Welcome to Nouriel Roubini's Scary New World of G-Zero
NetNet Writer, Special to CNBC.com
Nouriel Roubini and political scientist Ian Bremmer have developed a new conceptual framework for understanding the economic and political challenges of the 21st century: The G-Zero World.
The phrase G-Zero is borrowed from the G-20, the club of finance ministers and central bankers of the world's twenty major economies. The group has grown in recent years: It was first the G-7 industrialized nations, then the G8 when Russia was added—in its current 20 nation form, it includes developing nations such as China, India, and Brazil.
Roubini and Bremmer are turning the paradigm upside down: Suggesting the 21st Century isn't an era of greater inclusion—as the group's expansion would seem to suggest—but a time of massive fragmentation.
The G-Zero World, as described in a journal article in Foreign Affairs, is complex and fraught with a broad array of hazards.
Despite the myriad challenges the world faces in this new century, the most prominent feature of the G-Zero world would seem to be the absence of a guiding power to provide global leadership in the decades to come.
The United States is currently grappling with political divisions and resource constraints; Europe is preoccupied with salvaging the eurozone; and the developing nations of the world are focused on their own short-term and long-term growth, to the seeming exclusion of broader international issues.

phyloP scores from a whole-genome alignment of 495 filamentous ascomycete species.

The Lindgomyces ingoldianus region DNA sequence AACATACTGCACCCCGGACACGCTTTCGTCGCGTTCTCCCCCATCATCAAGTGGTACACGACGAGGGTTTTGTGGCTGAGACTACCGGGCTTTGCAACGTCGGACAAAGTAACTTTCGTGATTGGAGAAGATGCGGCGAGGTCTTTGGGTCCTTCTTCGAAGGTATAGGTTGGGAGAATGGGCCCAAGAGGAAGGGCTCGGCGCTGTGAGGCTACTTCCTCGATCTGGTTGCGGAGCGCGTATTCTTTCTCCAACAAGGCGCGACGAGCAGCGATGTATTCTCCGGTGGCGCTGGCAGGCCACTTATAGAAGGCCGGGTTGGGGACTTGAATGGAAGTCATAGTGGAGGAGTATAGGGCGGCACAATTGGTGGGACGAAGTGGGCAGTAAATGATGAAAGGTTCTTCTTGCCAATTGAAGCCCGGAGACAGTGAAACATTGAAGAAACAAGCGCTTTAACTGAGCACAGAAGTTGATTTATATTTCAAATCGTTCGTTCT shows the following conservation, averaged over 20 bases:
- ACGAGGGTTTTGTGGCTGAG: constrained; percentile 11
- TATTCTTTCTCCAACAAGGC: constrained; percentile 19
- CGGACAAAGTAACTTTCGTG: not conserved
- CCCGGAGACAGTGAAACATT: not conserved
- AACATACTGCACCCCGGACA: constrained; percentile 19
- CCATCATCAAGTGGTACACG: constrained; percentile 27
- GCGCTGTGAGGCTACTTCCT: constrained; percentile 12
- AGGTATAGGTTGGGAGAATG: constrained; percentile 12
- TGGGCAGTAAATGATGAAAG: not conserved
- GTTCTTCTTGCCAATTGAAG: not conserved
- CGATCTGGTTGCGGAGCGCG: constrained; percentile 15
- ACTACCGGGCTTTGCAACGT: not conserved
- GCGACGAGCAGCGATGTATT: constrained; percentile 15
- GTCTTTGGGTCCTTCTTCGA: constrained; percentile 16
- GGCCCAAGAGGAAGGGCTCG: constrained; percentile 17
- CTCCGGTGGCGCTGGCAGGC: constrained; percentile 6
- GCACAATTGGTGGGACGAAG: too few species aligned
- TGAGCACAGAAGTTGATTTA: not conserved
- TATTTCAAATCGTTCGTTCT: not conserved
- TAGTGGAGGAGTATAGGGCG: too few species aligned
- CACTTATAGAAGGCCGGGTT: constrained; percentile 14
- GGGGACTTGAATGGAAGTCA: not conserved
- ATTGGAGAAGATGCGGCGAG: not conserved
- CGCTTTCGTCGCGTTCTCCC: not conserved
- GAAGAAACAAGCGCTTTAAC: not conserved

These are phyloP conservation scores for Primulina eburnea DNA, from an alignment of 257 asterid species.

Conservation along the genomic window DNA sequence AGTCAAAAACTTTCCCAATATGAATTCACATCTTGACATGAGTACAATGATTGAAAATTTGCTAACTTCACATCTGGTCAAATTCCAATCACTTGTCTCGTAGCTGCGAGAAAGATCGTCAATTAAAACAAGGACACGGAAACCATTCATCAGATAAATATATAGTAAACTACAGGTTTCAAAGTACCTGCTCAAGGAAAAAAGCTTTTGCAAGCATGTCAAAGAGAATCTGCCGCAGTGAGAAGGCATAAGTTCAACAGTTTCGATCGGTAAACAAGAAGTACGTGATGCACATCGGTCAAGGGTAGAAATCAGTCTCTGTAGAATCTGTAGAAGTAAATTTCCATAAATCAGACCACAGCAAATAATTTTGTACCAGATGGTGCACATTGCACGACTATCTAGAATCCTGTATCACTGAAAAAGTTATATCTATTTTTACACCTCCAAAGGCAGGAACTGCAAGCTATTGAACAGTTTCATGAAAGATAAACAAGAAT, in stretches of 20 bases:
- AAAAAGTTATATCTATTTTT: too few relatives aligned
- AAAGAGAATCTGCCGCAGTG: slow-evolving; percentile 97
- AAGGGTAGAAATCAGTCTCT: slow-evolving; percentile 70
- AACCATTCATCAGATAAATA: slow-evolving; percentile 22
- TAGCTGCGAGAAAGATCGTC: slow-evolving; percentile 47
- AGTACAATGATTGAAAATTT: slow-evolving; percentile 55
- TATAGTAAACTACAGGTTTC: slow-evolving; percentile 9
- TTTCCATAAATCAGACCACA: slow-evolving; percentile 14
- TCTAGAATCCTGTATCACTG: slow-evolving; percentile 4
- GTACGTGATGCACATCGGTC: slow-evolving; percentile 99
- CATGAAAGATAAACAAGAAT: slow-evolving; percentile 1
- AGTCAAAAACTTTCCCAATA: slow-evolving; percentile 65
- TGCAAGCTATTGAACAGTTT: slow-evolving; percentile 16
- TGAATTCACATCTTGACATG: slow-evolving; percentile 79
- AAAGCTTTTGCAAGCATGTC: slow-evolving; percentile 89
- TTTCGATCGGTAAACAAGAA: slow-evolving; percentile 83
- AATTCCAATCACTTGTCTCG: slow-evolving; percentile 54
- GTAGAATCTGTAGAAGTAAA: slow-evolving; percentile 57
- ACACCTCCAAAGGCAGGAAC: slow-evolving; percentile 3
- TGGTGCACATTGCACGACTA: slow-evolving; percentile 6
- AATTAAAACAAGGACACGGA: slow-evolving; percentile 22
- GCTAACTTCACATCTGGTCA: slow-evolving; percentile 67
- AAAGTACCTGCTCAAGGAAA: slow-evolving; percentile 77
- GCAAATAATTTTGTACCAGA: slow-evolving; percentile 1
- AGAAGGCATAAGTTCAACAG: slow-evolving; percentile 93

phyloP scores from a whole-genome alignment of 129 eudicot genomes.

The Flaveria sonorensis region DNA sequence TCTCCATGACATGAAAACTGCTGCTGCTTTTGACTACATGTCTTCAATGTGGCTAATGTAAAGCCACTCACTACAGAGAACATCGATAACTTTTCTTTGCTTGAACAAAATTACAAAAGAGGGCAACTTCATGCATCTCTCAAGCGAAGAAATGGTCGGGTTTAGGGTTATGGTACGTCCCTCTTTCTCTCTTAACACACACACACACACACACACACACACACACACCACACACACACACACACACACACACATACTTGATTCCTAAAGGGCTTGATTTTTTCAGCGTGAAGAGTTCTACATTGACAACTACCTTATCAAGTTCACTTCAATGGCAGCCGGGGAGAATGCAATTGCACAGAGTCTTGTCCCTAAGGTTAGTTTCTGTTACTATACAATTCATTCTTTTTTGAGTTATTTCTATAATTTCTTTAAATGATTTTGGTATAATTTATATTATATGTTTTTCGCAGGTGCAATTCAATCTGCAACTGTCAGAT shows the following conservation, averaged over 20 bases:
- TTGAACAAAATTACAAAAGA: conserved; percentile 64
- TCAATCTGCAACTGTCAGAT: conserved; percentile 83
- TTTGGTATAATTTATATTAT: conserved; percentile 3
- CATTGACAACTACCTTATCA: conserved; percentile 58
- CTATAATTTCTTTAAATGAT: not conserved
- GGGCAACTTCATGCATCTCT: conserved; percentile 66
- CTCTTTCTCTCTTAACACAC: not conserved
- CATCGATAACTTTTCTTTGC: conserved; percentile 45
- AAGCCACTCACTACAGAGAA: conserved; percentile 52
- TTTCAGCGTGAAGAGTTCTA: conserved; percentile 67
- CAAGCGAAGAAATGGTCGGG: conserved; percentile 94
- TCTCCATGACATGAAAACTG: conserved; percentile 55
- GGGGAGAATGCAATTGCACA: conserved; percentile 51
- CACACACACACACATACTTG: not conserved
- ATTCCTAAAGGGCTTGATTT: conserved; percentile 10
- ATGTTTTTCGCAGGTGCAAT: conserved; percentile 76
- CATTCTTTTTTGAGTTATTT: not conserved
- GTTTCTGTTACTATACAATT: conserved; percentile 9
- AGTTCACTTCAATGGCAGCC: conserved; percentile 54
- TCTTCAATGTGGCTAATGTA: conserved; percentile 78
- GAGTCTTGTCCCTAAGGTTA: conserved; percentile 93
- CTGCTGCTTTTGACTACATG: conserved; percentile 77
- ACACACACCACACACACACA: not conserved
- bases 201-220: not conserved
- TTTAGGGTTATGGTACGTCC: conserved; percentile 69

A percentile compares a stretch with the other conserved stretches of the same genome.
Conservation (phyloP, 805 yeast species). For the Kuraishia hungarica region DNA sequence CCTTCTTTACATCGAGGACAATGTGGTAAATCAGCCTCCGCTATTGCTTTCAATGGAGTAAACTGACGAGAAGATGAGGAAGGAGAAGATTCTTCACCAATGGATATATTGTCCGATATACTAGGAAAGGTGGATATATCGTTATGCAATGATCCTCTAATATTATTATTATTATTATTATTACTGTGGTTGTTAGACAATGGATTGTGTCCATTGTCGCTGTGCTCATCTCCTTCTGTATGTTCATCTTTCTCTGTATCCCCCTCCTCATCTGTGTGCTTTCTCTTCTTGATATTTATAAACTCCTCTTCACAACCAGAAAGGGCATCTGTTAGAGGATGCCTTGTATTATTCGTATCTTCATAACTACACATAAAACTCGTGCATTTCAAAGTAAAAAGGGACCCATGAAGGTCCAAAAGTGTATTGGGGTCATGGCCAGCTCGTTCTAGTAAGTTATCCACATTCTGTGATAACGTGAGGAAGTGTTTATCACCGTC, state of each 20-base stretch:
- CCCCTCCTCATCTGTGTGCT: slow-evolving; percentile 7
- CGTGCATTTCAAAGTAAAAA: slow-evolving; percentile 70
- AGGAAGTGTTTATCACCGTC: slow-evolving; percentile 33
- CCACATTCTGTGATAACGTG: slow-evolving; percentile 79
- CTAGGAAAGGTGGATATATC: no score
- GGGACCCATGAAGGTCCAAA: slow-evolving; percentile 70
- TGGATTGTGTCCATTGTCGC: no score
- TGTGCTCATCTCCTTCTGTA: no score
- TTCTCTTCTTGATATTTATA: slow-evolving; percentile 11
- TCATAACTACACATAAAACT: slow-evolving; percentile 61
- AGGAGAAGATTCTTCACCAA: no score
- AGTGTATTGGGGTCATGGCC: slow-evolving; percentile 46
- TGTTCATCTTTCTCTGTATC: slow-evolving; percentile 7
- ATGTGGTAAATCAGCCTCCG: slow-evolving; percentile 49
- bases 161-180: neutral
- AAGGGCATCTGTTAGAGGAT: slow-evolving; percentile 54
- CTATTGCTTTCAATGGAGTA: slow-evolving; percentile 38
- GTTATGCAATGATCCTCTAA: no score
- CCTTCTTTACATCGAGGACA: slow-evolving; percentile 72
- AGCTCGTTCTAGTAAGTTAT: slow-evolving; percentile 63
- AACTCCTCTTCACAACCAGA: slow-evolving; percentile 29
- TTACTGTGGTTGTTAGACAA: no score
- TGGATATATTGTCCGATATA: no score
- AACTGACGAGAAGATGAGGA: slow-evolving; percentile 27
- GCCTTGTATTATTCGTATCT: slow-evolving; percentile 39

When the bipolar world ended, with the collapse of the Eastern Bloc in 1990, a longstanding alignment of national interests collapsed with it. Military competition, with the attendant threat of nuclear annihilation, may have been a highly flawed organizing principle of global order – but it supplied the world with a single axis, around which both side revolved in pursuit of coherent objectives.
Now, without a global hegemon—or a counterbalancing pair of superpowers—the world lacks even a unifying basis for rational competition.
The challenges created by this state of affairs are both varied and profound.
For example, the threat of currency wars—and the endless series of recriminations generated on all sides of the equation:
"Before last November’s g-20 summit in Seoul, Brazilian and Indian officials joined their U.S. and European counterparts to complain that China manipulates the value of its currency. Yet when the Americans raised the issue during the forum itself, Brazil’s finance minister complained that the U.S. policy of 'quantitative easing' amounted to much the same unfair practice, and Germany’s foreign minister described U.S. policy as 'clueless.'"
Protectionism is rising:
"Other intractable disagreements include debates over subsidies for farmers in the United States and Europe, the protection of intellectual property rights, and the imposition of antidumping measures and
countervailing duties. Concerns over the behavior of sovereign wealth funds have restricted the ability of some of them to take controlling positions in Western companies, particularly in the United States."
And, perhaps most ominously, nuclear proliferation becomes a serious risk:
"Four decades after the Nuclear Nonproliferation Treaty, for example, the major powers still have not agreed on how to build and maintain an effective nonproliferation regime that can halt the spread of the world’s most dangerous weapons and technologies."
In an era plagued with increasing complexity, decentralization, and fragmentation, the G-Zero metaphor may become a key paradigm to describe the trajectory of a world in flux.
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